Visitors start their journeys here, before exiting and entering the cottage through the door that Jim would have used. The route loops up and round and down through the Martin and Owers extension back into the reception where visitors proceed into Fobert’s remodelled infill and Victorian terrace. Here brick floors have been swapped for concrete, rough walls for smooth, pine for Douglas fir and oak, timber windows for bronze, while steps are accompanied by ramps. Spaces open out in a fan of three rooms – to the left and right, new galleries and ahead the learning wing, which continues up the stairs at the end to the archive, lecture room and offices.
The 1970s restoration element is careful and beautiful. For the rest, although it was Fobert’s intention to ‘make Kettle’s Yard feel like it has come out of what is already there’, and the materials do have continuity in their clarity, this Kettle’s Yard has become showier and doesn’t quite achieve it. There’s an emphasis on individual rooms and formal circulation devices – corridors, lifts, landings – that don’t give movement that floating Martin feeling. The educational suite – an inventive double-height mezzanine space sunk into the basement – doesn’t feel like a an adequate ending to the ground floor journey either, especially as its blinds to the street must be closed if there are schoolchildren inside.
As for the galleries themselves, they are taller to display larger work but are of the type being produced everywhere. Similarly, the two-storey replacement extension on Castle Street is designed in that New Cambridge Architecture style so pervasive today: it shows above all in its passiveness a desire to appease planners, and in its gobbling-up of footprint to the max an overwhelming focus on commercial viability not strictly necessary here (Cambridge University is the client).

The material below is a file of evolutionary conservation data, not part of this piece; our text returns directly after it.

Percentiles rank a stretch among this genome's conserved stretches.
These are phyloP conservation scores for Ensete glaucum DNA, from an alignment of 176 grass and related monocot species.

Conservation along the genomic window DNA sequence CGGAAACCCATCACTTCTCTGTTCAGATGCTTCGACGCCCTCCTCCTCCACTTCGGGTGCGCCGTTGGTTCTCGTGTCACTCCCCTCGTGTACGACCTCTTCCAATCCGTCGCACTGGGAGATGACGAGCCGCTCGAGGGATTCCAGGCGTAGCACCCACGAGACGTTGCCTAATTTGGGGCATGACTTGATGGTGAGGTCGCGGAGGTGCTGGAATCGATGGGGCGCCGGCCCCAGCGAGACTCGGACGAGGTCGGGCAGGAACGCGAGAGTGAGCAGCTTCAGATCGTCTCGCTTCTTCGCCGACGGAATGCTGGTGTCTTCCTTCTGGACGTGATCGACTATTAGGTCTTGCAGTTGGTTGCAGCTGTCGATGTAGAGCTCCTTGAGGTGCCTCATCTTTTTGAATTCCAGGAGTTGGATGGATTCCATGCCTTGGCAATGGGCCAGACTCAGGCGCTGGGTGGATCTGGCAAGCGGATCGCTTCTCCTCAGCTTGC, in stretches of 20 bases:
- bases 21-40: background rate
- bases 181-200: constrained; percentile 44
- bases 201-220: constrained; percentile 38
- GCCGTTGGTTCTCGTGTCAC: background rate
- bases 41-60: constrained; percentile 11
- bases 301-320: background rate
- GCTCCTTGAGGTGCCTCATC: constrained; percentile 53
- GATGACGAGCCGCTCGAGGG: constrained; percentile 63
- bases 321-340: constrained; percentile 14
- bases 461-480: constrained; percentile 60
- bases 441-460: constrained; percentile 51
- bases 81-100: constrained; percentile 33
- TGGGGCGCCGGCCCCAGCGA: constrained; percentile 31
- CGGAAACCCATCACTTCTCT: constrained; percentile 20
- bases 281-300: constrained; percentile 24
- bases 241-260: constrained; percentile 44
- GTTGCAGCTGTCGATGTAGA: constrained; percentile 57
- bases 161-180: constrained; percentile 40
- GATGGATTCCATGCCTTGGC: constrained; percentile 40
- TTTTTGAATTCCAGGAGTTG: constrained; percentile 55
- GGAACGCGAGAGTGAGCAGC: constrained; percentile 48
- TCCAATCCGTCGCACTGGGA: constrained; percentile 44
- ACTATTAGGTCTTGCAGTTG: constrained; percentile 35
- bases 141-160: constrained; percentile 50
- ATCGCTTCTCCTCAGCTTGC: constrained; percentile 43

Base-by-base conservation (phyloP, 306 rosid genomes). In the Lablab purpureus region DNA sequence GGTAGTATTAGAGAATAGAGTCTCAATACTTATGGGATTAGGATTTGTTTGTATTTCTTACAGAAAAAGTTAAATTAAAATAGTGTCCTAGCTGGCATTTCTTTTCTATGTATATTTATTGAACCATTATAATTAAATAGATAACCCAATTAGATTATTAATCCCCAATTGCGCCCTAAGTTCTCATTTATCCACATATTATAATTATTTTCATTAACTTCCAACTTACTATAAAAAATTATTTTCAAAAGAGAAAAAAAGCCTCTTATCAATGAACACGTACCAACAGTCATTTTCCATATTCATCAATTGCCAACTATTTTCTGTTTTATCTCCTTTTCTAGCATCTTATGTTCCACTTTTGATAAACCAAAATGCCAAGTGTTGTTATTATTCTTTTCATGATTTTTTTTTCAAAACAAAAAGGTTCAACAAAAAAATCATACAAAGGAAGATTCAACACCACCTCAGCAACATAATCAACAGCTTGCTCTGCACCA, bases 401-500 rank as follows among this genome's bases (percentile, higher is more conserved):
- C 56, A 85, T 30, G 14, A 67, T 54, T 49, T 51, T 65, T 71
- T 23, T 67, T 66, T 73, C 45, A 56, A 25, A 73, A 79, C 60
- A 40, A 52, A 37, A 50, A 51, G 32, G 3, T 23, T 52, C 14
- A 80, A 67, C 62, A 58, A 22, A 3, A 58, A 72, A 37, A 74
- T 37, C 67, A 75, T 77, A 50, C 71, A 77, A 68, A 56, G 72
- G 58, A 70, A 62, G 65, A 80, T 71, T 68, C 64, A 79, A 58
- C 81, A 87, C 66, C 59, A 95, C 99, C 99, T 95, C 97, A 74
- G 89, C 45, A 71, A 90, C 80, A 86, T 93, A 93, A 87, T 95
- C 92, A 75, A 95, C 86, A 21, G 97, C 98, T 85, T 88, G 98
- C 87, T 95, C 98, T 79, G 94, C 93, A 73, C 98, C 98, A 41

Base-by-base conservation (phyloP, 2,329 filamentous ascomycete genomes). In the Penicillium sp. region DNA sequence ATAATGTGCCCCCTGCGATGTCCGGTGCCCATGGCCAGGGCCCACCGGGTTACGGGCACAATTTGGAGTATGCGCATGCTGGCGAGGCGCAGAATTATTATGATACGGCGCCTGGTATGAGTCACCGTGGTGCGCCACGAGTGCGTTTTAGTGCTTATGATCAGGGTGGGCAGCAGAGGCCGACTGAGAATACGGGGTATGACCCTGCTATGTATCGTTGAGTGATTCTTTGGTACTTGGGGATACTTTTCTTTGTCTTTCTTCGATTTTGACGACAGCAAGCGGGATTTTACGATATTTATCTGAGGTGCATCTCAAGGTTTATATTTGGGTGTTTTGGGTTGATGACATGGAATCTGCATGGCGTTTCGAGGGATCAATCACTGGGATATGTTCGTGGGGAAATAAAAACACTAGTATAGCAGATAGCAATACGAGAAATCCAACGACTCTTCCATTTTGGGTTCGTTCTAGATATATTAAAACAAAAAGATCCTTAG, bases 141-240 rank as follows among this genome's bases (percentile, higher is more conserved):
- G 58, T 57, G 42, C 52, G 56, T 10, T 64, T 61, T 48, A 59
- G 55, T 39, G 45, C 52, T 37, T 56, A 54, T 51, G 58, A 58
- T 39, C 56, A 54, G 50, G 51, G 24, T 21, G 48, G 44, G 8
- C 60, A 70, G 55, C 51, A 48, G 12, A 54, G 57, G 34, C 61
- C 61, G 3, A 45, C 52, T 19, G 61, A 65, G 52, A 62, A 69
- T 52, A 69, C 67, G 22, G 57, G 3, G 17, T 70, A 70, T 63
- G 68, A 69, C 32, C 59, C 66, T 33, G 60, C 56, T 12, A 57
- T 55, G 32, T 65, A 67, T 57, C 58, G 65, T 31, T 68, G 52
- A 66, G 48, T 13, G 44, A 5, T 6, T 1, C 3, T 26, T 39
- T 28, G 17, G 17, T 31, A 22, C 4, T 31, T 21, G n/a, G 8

Nevertheless, the language of things in the house has been in some ways brought into the extension. Tulipwood planks have been painted and nailed together for the shop joinery in the manner of the shelving in Helen’s bedroom, while the reception desk could be a great sanded-down hulk of driftwood dragged in by Jim from the beach. Likewise, squint and the blackened steel coil staircase could be salvaged leftover panels from a huge industrial process welded together as balustrade. It’s been carried out outside too.
‘When it came to the stair extension exterior,’ explained Oliver Bindloss, associate architect at Jamie Fobert’s, ‘remaking it in another material seemed wrong so we adopted the language of Martin’s extension – brick on the ground floor, Sadolin-stained timber on the top.’
These take a pleasure in the handmade and put on display traces of the everyday
It’s in these moments – as well as in the spontaneous on-site opening-up of a tiny window in the second-floor extension onto a view of Thomas Rickman and Henry Hutchinson’s 1831 airy neo-Gothic cupola at St John’s College when on site – that the architect clutches at Ede and Martin before him, and possibly most enjoys his work.
These aspects take a pleasure in the handmade and put on display traces of the everyday that Jim would give a self-disciplined but approving nod, including the nail holes in a revealed-again brick wall that had been plastered over and used for picture hanging. Regardless of the gripes, the finish of the project – with the single exception of the plant machinery overloaded roof – is faultless. The practice’s understanding towards Kettle’s Yard’s collection and history is also staggering.
Jamie Fobert Architects has spent 13 years on the job but its team genuinely still seems to care and has delved into every possible crevice of information – including conversations with the 1970s extension co-author David Owers. The project just needed a bit more working up to breathe the best moments through from the character of the details to the newly sculpted space. But I’m open to the suggestion that we need the next iteration of Kettle’s Yard to appreciate what we have there now.
Gross internal floor area 1080m²
Project cost £11 million
Cost per m² £5,000
Architect Jamie Fobert Architects
Client Kettle’s Yard, University of Cambridge
Main contractor SDC (NEC3 / design and build)
Structural engineer Elliott Wood
Architectural metalwork Basset + Findlay
Concrete floors Lazenby
Lighting consultant Lightplan